9. Coda: The writer who has written most acutely about the music in this context is Gerald Early, who is not a jazz critic per se but a cultural critic and African American with a deep feeling and knowledge of the music, particularly its social function. There are a few trenchant jazz-related essays in "Tuxedo Junction" (1989), a book I HIGHLY recommend, and he travels into the territory in a more recent interview with Ethan Iverson. Here are some relevant passages: ---- GE: ,,, As a professional musician, you’re looking at how this person performed on record and in concert – this person’s abilities as an expressive artist in making this particular type of music – how this person deals with the particular theories and principles of making this music and the like. But a black musician within African-American culture occupies something that’s quite distinct from that. EI: Absolutely. GE: Very distinct from that. You know, when I was growing up, somebody like Jimmy Smith was like God. To black people he was God! It was like a Hammond B-3 was the thing! If Jimmy Smith was God, then he had some acolytes under him, like Richard “Groove” Holmes, and Brother Jack McDuff, and these people. And I didn’t know any white people who really liked this music very much. I’m sure there were some because Jimmy Smith was pretty popular, but by and large this was black music. At any rate, while they certainly had their detractors and there were some who didn’t like that sound, their importance culturally in the African-American community was quite apart from whatever their worth was as musicians. Those that had this groove style of playing (especially with a Hammond organ) occupied a kind of position that I think was quite apart from how any professional musicians might evaluate them based purely on their abilities as musicians. What they were expressing as musicians was deeply connected to the culture. And I think that it’s important for any musician that is interested in jazz – or anyone who really wants to understand this music – to understand that aspect of the musicians as well. How the first-generation fans decide how they’re going to translate the music into their cultural lives may have nothing to do with how later listeners see it or what they think it’s about. ... EI: I’d like to talk about a couple of essays in Tuxedo Junction which are smart without being the least bit academic, “The Gathering of Stones” and the obit for Sonny Stitt that closes the book. The Stitt piece goes back to the organ business we were talking about with Jimmy Smith. Actually, the first time I read Tuxedo Junction many years ago, I felt you missed something on Sonny Stitt because I regarded him as the quintessential professional bebopper… GE: Sure. EI: …and your piece was about him playing in organ joints with Gene Ammons. And I sort of thought, “Well, Gerald Early doesn’t know the real Stitt.” That was before. Now I’ve been around the block a few more times, and when I came back to your essay I realized that this might be one of the few places where Stitt is placed in the context of an African-American saxophone player making a living for years playing the real blues in all-black places. This is important to remember when considering his bebop music. GE: Well, that’s interesting. My piece was an elegy, and the only way I could remember him was how I was introduced to Stitt in Philadelphia where I grew up. My uncles would go out to see jazz performances, and that bluesy style was the kind of jazz they went out to see. They didn’t consider Sonny Stitt as this kind of bopper or something like that, they saw him in tenor sax battles with Gene Ammons with the screaming organ in the background. I was aware of Stitt as the bopper and everything, but in that essay I wanted to present his loss in the context of participating in an important part of the cultural memory. He had this African-American audience based in part around the honking tenor tradition like Eddie “Lockjaw” Davis and Johnny Griffin and Illinois Jacquet and so forth. There was a whole culture about saxophone battles and honkers, you know. When I first heard Junior Walker, I said “That’s another honker, man!” I remember when I first heard Gato Barbieri, I said “He’s another honker! He’s got these little avant-garde bleeps in it, but basically he’s another one of these honkers!” That’s how I saw it, and I thought that was an important thing to remember about Sonny Stitt when he died. But I can understand you saying “Boy, that really missed the mark.” EI: I now realize you didn’t miss the mark. Stitt’s an artist whose star seems to be receding because the understood trope is that he is a very proficient musician who lacks individuality. But your piece illuminates the cultural aspect. Even on Stitt’s boppiest records, there’s an element in his music which is as deeply mysterious as any other type of feeling, emotion, or technique: It’s the blues, and to really play the blues well is just as hard or harder than bebop. GE: Of the saxophonists I heard when I was a little kid my favorite was Gene Ammons. That way he had of playing, his bluesy style, the big sound and everything – that was what the adult people I was around liked. They liked that, they liked Ben Webster, they liked Eddie “Lockjaw” Davis. (I didn’t hear Charlie Parker or Ornette Coleman until I got to college.) That bluesy kind of jazz was really a popular music. My uncles, aunts and everything, they danced to that stuff. They said “Aw, yeah, man, hit it, hit it!” That was what I thought jazz was, because that’s how I saw people respond to it. I didn’t know until college that jazz was supposed to be an intellectual music! The people I grew up with, they weren’t intellectual people, these were working-class black people listening to this music. Their response to it was very basic. Their response to it was that it had a groove… and the bigger and bluesier the sound, the better! The first time I was introduced to jazz as an intellectual music was when my sister got Sketches of Spain. I had heard big band music before, a lot of Count Basie and some Quincy Jones. But Gil Evans or George Russell I hadn’t heard. So Sketches of Spain was the first time I was told that you’re supposed to come to this music with a kind of intellectual attitude. (Although the quality of Miles Davis’s trumpet solos did strike me emotionally.) But my introduction to jazz was as a kind of popular music that didn’t have any particular intellectual significance…and nobody told me that it was supposed to have some kind of intellectual significance. EI: Well, that sort of leads into the essay framed by your experiences listening to Lester Young in an all-black youth environment in the 1970’s. I think “The Gathering of Stones” is one of the best things ever written about jazz. Let me quote: “So you really like jazz, huh?” asked Mike Carpenter, a member of the West Philadelphia team, in an extremely sinister way. “Yes, I do,” I rather hesitantly replied. “It is a music of great dignity and rich in black cultural heritage.” I thought this to be a truly innocuous statement, but it must have offended Mike. He looked at me with the sort of disdain any lower-class black ought rightfully to feel when his middle-class brother pontificates like a condescending ass. GE: That’s pretty funny! I haven’t seen that essay in years. That’s an absolutely true account of that conversation. EI: I wouldn’t mind hearing more about jazz leaving the working-class African-American experience. Arguably jazz has been more awkward since that transformation. GE: There’s smooth jazz. EI: That’s true, there’s a very big African-American following for smooth jazz. There’s a black bar in Brooklyn I go into sometimes and there’s a picture of Kenny G on the wall, which is sort of like life’s greatest irony or something. GE: My older relatives, when I go back to Philly, they love smooth jazz. They love George Benson, Earl Klugh, they love that kind of music, because for them it still has a certain kind of groove to it that they like, and so it’s cool. Some of them like Kenny G now, I guess. I would say that a divide came up for me when I was in college, when jazz became much more of an intellectual exercise and I was deeply into classic recordings of jazz from Louis Armstrong and Jelly Roll Morton up to Thelonious Monk and Ornette Coleman. At that point a break came, because Grover Washington Jr. became really, really popular. And that was the first time that I really rejected an artist that was popular with African-Americans. A lot of the black kids I hung out with at college loved Grover Washington Jr. They thought it was funky, but I thought it was this kind of sellout music and I didn’t really care for it that much. By the time I’m describing the events in “The Gathering of Stones” I had really become quite a snob about jazz. In recent years, I’ve wanted to understand two things. One is how jazz’s appeal has become almost exclusively elite. (There’s some people I think who even take a certain kind of pride in how they like jazz because of its snob appeal.) After that, I’d like to get an understanding if it’s possible for jazz (other than smooth jazz) to have a broader appeal ever again. As I’ve grown older, I’ve became concerned with how I felt I was losing my connection with what jazz was really about – and really concerned about losing connection with my African-American cultural roots in jazz. The more I began to see jazz as this kind of elite art music, the more I lost a fundamental understanding of how the music worked. Because I wasn’t introduced to this music in this way! The people who played jazz for me as a kid didn’t tell me anything intellectual about this music, nor did they think it made them snobs to like it. They thought it was part of what everybody liked. In some of those essays I’d been kind of thinking about those issues and the divide within myself about jazz. Autobiographically, my own snob turn with jazz represented a disconnect with African-American cultural roots. It’s not unique, it happens to a lot of second-generation immigrants. You kind of get educated out of your background, and then you’re embarrassed by how Grandma has these habits from the old country. Probably in some way I became embarrassed by how the jazz fans around me when I was growing up didn’t have much of an intellectual appreciation for it. I’ve spent the last few years running summer workshops teaching schoolteachers about jazz so that they could put it in their curriculum. I’ve wondered: Is it possible that this music can still speak to young people in the way that it spoke to me when I was young? I suggested we just strip it of this intellectual veneer when teaching it to the kids. Too often the teacher treats it like classical music, with long speeches about “Bach this,” and “Mozart this,” and now a whole long speech about “Coltrane this.” Naturally, any kid being true to himself is definitely not going to be interested in what you’re trying to give this whole long speech about. You’re making the music like medicine! “Oh, this is gonna be good for you! Take your vitamins.” Instead of that approach, which we know doesn’t work, why don’t we pick out some pieces of music that we think the kids might like and not give them any explanation? Let’s just play a selection of enjoyable jazz and tell them, “Pick one of these pieces and write about it.” We had great success. We had Mose Allison’s “Your Mind Is On Vacation,” and Nina Simone. We did a Benny Goodman piece which was very popular with the kids, not “Sing, Sing, Sing,” but “King Porter Stomp.” The kids loved that one! We didn’t tell them anything about it: “Here. Just listen to this piece.” And Louis Armstrong’s “Do You Know What It Means to Miss New Orleans” went over big with the kids. We never gave them any explanations about these pieces of music, but that didn’t stop the kids from really getting into it or writing about it. This success convinced me that jazz still could speak to people emotionally. That was an important discovery to make, and important for me getting back to my roots. The greatest power in music is its ability to reach people emotionally. I’m not belittling the intellectual side of jazz or saying that that’s not important. I think it is important. Jazz is a virtuoso music that presents interesting constraints the artists have to transcend. All sorts of intellectual things are very interesting and exciting with jazz. But the emotional impact of the music is the key. The reason why this whole question came up was not whether could jazz ever speak to young people again, but whether it could ever speak to African-Americans again as it used to in the past. Because African-Americans don’t go out to hear much jazz anymore. EI: No, they don’t. That’s true. GE: Based on my experience with these kids, the answer was yes, I think it can. But for that to happen, it would have to be a persistent and careful re-cultivation of that audience, and it will take some time. EI: Well, it’s interesting and honestly a bit revelatory about how the Jimmy Smith audience evolved into the smooth jazz audience, because I forget about smooth jazz, it’s not even on my radar. GE: It’s on my radar only because I have so many older black adults around who listen to it.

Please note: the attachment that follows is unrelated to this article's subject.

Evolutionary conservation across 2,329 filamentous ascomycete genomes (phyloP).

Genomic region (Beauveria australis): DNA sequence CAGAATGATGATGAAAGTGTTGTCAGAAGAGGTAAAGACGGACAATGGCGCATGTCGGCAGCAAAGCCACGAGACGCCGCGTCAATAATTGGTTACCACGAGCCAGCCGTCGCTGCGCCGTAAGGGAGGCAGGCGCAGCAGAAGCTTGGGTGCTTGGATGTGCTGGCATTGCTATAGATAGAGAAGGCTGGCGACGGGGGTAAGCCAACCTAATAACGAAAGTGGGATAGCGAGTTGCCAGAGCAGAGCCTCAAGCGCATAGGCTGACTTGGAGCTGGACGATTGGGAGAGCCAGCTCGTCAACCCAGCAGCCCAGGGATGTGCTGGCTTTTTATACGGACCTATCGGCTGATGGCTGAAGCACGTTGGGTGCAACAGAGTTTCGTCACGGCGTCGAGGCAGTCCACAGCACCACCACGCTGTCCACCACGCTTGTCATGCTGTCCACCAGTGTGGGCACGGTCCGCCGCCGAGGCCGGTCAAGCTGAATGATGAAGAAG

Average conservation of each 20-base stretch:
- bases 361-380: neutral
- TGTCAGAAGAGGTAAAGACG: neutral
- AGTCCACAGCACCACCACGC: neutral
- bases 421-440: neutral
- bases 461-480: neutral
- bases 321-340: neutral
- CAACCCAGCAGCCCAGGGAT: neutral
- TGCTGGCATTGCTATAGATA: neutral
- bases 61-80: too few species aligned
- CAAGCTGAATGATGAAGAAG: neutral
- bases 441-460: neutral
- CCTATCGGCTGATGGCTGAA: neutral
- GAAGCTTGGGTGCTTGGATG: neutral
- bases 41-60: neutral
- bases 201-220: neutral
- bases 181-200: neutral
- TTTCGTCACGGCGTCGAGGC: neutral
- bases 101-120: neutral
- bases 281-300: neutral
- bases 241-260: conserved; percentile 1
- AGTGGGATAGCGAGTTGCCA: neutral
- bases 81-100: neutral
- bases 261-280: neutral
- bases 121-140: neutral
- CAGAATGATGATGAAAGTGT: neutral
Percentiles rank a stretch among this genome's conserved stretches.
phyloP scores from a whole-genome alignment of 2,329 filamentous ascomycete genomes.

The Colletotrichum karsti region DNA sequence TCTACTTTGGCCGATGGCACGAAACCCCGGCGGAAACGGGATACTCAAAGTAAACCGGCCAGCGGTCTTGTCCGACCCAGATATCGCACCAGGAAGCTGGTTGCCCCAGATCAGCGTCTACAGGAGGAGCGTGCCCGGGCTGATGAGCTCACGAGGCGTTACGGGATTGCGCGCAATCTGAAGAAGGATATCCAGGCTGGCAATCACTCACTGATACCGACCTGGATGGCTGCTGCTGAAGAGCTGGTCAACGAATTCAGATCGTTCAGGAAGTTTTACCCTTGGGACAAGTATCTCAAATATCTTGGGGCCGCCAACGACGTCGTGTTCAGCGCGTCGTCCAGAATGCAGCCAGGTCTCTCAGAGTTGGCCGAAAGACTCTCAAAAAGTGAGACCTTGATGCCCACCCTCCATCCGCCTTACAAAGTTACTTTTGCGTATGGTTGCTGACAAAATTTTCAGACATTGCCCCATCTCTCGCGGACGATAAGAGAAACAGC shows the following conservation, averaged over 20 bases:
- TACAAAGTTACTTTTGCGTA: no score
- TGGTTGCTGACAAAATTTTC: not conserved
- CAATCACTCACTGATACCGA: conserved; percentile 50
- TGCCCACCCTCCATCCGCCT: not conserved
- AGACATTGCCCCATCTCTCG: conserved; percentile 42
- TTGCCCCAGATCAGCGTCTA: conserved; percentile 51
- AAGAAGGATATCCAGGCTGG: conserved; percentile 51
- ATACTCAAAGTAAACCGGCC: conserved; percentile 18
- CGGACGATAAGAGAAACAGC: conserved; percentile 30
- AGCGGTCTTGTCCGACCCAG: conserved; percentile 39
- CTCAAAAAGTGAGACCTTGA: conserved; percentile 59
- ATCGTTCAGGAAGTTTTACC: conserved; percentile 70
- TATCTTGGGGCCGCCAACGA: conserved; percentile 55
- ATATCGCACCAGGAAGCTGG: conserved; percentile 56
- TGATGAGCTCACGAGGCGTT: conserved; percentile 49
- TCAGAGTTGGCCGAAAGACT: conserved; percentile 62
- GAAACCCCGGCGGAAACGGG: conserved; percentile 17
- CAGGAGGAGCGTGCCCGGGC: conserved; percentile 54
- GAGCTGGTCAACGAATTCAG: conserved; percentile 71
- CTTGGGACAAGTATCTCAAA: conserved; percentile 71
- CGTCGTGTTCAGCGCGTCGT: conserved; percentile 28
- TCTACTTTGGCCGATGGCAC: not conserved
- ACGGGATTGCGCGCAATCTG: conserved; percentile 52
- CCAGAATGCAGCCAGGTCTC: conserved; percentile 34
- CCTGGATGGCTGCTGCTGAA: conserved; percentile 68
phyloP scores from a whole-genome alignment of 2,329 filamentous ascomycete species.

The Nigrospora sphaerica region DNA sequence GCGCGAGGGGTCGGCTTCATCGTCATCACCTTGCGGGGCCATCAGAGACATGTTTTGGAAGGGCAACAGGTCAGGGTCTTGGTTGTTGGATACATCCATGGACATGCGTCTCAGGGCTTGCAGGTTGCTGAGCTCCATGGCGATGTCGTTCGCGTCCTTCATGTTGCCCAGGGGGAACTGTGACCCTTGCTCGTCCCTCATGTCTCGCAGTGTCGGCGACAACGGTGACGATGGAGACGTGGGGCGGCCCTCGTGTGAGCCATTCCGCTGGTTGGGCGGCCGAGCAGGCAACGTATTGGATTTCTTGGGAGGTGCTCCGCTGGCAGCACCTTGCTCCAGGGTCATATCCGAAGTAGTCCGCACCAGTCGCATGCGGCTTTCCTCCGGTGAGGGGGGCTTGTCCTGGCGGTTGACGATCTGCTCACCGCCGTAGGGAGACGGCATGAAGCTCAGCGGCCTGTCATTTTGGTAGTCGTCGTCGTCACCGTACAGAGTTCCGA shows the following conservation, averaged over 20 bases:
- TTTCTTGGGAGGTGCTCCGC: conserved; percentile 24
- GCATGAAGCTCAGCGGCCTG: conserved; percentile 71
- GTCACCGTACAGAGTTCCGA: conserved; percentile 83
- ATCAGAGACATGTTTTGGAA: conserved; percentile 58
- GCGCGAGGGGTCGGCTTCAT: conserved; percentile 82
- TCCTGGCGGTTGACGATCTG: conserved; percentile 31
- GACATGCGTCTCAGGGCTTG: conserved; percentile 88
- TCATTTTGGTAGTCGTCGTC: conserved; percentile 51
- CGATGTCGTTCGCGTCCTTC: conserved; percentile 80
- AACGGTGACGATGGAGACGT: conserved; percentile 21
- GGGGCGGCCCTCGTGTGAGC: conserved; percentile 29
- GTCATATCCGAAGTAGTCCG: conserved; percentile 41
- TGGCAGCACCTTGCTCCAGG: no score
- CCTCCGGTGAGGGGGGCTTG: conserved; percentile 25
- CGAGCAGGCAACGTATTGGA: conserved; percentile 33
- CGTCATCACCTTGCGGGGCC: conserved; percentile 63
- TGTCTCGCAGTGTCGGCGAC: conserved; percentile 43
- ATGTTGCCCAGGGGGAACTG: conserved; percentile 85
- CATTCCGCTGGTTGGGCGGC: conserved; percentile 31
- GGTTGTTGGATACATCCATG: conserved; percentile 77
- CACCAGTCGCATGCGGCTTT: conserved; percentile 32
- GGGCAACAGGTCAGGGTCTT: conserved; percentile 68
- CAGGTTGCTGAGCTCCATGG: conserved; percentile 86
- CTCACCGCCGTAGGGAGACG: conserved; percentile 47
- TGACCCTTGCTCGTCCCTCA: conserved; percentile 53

10. FWIW, in John Gennari's "Blowin' Hot and Cool," a history of jazz criticism, there are some interesting discussions of the reactions of critics black and white to various iterations of soul-jazz.